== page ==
“I’ve managed to educate so many people through radio and TV interviews and influence them to think differently about deaf issues,” she says. “Most people didn’t even know that deaf people rely on lip-reading to communicate and that masks had an impact on deaf people’s communication. But through the work that I’m doing, I’ve been able to influence people to think differently.”
Mtsweni has also challenged people to get out of their comfort zone and take the initiative to learn sign language. She even challenged her classmates to learn how to use sign language to greet the deaf CEO of an NGO they were investigating for an assignment. Not only did this make the CEO feel included, but it also showed group cohesion and an ability to “fully immerse ourselves in deaf culture while solving problems for the NGO”.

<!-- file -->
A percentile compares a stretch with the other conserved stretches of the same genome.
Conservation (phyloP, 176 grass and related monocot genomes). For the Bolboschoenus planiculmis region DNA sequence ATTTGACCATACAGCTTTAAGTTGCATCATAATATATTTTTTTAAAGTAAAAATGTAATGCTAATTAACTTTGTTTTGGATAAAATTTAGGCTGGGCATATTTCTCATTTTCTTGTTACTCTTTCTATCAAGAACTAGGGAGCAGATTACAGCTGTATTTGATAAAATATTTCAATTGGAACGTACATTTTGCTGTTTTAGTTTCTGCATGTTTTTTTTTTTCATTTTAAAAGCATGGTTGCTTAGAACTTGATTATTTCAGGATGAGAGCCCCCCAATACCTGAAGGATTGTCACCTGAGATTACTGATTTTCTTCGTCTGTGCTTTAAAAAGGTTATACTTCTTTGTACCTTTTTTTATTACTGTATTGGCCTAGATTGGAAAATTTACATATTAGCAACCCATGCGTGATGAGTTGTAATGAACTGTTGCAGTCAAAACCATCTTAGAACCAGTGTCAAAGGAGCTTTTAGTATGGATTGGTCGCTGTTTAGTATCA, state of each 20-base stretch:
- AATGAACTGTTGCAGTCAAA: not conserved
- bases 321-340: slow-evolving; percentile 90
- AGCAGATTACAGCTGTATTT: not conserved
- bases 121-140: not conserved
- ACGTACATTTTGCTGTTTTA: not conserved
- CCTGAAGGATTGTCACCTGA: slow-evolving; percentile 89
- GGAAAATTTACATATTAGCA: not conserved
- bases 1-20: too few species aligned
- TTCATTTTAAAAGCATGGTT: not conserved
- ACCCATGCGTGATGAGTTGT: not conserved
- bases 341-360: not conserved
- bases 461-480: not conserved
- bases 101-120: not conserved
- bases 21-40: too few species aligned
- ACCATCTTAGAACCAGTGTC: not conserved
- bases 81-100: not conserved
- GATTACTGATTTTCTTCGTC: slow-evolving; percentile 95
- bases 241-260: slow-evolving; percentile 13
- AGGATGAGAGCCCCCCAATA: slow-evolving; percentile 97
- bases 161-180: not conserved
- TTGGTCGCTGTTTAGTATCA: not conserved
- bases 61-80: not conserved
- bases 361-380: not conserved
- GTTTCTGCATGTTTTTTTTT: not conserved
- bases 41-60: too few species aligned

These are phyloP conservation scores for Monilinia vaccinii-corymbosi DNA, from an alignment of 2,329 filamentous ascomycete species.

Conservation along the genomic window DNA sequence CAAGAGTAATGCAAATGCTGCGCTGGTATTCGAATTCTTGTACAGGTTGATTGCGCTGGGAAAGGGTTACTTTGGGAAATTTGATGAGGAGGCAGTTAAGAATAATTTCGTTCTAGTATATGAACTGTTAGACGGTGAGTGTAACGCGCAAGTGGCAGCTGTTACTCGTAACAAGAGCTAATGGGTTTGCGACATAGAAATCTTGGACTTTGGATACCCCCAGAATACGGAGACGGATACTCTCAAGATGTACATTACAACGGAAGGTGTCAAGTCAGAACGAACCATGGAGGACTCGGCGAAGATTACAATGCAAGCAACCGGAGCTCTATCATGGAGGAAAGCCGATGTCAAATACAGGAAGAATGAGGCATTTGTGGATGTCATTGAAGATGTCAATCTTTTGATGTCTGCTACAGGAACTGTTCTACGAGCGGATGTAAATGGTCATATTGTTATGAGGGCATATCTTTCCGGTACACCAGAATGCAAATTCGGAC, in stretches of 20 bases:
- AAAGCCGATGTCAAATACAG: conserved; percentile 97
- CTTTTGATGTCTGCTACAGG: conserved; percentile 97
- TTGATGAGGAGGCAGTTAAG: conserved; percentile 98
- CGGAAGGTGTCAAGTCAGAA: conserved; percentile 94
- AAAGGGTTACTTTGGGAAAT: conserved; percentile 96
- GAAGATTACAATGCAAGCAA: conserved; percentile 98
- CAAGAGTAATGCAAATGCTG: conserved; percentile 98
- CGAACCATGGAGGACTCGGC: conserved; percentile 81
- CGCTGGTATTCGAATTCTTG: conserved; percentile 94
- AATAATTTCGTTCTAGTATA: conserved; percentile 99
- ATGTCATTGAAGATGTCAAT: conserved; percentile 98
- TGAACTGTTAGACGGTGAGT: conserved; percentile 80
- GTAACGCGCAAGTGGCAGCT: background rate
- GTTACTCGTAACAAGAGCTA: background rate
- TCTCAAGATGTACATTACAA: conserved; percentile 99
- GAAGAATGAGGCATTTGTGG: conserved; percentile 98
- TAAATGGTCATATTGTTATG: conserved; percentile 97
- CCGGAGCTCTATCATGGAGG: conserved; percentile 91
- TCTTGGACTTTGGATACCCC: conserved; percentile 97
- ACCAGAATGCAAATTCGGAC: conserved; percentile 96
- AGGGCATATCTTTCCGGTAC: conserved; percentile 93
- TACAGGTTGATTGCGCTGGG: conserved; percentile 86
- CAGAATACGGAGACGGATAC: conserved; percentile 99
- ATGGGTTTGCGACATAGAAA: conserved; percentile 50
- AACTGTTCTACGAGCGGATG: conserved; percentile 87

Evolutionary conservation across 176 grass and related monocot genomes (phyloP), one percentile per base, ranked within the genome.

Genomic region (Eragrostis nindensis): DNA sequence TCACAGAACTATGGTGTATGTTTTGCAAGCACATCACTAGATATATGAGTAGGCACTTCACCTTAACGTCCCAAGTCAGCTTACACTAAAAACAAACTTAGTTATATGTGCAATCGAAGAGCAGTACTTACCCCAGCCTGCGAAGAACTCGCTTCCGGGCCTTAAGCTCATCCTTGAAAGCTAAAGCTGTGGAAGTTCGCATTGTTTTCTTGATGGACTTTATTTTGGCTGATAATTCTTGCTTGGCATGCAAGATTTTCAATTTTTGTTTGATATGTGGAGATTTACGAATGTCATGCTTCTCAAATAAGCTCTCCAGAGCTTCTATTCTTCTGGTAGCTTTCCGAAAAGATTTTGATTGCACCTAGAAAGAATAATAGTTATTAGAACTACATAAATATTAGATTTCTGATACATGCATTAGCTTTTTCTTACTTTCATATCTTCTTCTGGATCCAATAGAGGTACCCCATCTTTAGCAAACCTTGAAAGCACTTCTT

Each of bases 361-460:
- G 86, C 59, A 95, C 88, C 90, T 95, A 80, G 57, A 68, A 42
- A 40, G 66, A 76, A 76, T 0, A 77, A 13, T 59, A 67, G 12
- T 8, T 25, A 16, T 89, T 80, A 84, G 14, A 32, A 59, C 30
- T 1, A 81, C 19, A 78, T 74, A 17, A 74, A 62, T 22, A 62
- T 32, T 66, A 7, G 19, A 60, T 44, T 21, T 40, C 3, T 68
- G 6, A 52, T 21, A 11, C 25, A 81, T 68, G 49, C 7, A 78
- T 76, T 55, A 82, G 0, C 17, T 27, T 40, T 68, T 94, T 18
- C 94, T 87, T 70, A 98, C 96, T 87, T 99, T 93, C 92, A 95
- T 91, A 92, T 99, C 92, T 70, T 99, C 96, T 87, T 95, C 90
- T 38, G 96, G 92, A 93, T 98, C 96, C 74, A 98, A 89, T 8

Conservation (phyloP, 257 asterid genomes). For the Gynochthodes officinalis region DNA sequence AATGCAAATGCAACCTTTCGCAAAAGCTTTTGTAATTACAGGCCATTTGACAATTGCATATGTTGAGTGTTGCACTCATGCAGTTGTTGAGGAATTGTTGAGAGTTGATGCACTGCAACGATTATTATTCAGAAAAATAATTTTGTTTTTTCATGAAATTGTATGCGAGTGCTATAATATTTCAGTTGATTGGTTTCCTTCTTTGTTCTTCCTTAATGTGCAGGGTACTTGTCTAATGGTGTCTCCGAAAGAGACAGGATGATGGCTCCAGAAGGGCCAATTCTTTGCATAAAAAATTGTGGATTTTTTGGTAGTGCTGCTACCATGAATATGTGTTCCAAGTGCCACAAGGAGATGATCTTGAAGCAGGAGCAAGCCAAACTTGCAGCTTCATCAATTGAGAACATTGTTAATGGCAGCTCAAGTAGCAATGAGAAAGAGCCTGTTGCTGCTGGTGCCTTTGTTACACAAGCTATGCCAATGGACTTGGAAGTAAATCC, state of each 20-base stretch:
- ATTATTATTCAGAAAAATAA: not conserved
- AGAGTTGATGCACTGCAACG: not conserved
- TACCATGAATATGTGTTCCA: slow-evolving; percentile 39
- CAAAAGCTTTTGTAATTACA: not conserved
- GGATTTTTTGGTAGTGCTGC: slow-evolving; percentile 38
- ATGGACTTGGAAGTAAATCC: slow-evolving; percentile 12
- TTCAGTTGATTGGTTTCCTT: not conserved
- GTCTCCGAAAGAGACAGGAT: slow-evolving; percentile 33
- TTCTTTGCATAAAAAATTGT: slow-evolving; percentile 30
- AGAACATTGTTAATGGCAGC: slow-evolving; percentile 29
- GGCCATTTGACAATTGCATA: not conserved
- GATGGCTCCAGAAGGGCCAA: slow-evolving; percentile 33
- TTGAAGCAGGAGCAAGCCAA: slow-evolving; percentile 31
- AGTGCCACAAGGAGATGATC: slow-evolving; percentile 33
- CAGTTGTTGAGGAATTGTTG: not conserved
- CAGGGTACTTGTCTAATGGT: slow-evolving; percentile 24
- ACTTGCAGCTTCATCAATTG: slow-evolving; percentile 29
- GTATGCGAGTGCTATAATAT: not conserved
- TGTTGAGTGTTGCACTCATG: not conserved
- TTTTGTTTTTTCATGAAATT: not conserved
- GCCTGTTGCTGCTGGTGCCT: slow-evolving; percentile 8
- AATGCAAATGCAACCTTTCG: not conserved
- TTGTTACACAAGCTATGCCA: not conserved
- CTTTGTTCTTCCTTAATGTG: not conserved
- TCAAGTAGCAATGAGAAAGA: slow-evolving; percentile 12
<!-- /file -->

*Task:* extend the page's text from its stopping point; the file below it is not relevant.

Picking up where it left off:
“Stuart Milk [a global LGBT+ human rights activist and political speaker] said that we are less when we don’t include everyone,” she says. “Therefore, it is our responsibility to work towards social inclusion and accessibility for all.”
- The World Health Organisation estimates that 466 million people iworldwide have disabling hearing loss (6.1% of the world’s population).
- 432 million (93%) of these are adults (242 million males, 190 million females) and 34 million (7%) of these are children.
- Approximately one-third of people over the age of 65 are affected by disabling hearing loss while more than one billion young people (12-35 years) are at risk for hearing loss due to recreational exposure to loud sound.
- Unless action is taken, it’s likely that the number of people with disabling hearing loss could rise to 630 million by 2030 and over 900 million in 2050.
- The overall annual cost of unaddressed hearing loss globally is US$750 billion.